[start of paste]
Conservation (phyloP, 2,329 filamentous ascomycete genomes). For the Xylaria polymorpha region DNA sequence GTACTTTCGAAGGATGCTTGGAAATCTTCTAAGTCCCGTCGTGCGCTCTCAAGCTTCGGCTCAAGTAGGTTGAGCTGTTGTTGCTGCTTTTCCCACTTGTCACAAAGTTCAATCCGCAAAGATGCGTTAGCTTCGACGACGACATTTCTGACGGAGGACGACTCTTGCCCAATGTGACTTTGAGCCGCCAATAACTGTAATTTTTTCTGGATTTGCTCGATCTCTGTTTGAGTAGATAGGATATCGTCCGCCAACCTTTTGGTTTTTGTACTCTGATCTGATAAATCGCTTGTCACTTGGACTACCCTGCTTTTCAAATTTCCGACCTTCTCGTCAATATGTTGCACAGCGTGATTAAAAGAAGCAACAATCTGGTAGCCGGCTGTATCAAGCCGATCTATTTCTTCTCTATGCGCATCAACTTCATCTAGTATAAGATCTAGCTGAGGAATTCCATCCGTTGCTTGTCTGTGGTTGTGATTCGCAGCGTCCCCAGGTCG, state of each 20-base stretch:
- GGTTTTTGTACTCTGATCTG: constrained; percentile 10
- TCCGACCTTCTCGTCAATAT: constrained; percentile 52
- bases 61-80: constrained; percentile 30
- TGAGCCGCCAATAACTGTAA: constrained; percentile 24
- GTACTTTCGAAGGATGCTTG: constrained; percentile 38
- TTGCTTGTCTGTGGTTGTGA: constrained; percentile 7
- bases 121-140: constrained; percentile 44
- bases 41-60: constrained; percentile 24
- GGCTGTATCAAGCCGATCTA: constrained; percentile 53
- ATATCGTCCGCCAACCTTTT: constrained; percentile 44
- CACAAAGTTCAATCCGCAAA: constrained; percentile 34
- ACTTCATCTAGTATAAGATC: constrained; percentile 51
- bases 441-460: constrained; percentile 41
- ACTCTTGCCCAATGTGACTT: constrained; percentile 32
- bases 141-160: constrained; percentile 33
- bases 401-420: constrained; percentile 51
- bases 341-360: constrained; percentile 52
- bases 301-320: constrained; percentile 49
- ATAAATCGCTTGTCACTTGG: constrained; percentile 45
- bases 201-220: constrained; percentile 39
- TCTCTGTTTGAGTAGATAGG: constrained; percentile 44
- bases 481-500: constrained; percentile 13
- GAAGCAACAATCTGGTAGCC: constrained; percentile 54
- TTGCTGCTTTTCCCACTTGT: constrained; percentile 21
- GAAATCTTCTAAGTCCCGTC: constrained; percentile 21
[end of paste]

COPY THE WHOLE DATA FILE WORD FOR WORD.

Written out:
Conservation (phyloP, 2,329 filamentous ascomycete genomes). For the Xylaria polymorpha region DNA sequence GTACTTTCGAAGGATGCTTGGAAATCTTCTAAGTCCCGTCGTGCGCTCTCAAGCTTCGGCTCAAGTAGGTTGAGCTGTTGTTGCTGCTTTTCCCACTTGTCACAAAGTTCAATCCGCAAAGATGCGTTAGCTTCGACGACGACATTTCTGACGGAGGACGACTCTTGCCCAATGTGACTTTGAGCCGCCAATAACTGTAATTTTTTCTGGATTTGCTCGATCTCTGTTTGAGTAGATAGGATATCGTCCGCCAACCTTTTGGTTTTTGTACTCTGATCTGATAAATCGCTTGTCACTTGGACTACCCTGCTTTTCAAATTTCCGACCTTCTCGTCAATATGTTGCACAGCGTGATTAAAAGAAGCAACAATCTGGTAGCCGGCTGTATCAAGCCGATCTATTTCTTCTCTATGCGCATCAACTTCATCTAGTATAAGATCTAGCTGAGGAATTCCATCCGTTGCTTGTCTGTGGTTGTGATTCGCAGCGTCCCCAGGTCG, state of each 20-base stretch:
- GGTTTTTGTACTCTGATCTG: constrained; percentile 10
- TCCGACCTTCTCGTCAATAT: constrained; percentile 52
- bases 61-80: constrained; percentile 30
- TGAGCCGCCAATAACTGTAA: constrained; percentile 24
- GTACTTTCGAAGGATGCTTG: constrained; percentile 38
- TTGCTTGTCTGTGGTTGTGA: constrained; percentile 7
- bases 121-140: constrained; percentile 44
- bases 41-60: constrained; percentile 24
- GGCTGTATCAAGCCGATCTA: constrained; percentile 53
- ATATCGTCCGCCAACCTTTT: constrained; percentile 44
- CACAAAGTTCAATCCGCAAA: constrained; percentile 34
- ACTTCATCTAGTATAAGATC: constrained; percentile 51
- bases 441-460: constrained; percentile 41
- ACTCTTGCCCAATGTGACTT: constrained; percentile 32
- bases 141-160: constrained; percentile 33
- bases 401-420: constrained; percentile 51
- bases 341-360: constrained; percentile 52
- bases 301-320: constrained; percentile 49
- ATAAATCGCTTGTCACTTGG: constrained; percentile 45
- bases 201-220: constrained; percentile 39
- TCTCTGTTTGAGTAGATAGG: constrained; percentile 44
- bases 481-500: constrained; percentile 13
- GAAGCAACAATCTGGTAGCC: constrained; percentile 54
- TTGCTGCTTTTCCCACTTGT: constrained; percentile 21
- GAAATCTTCTAAGTCCCGTC: constrained; percentile 21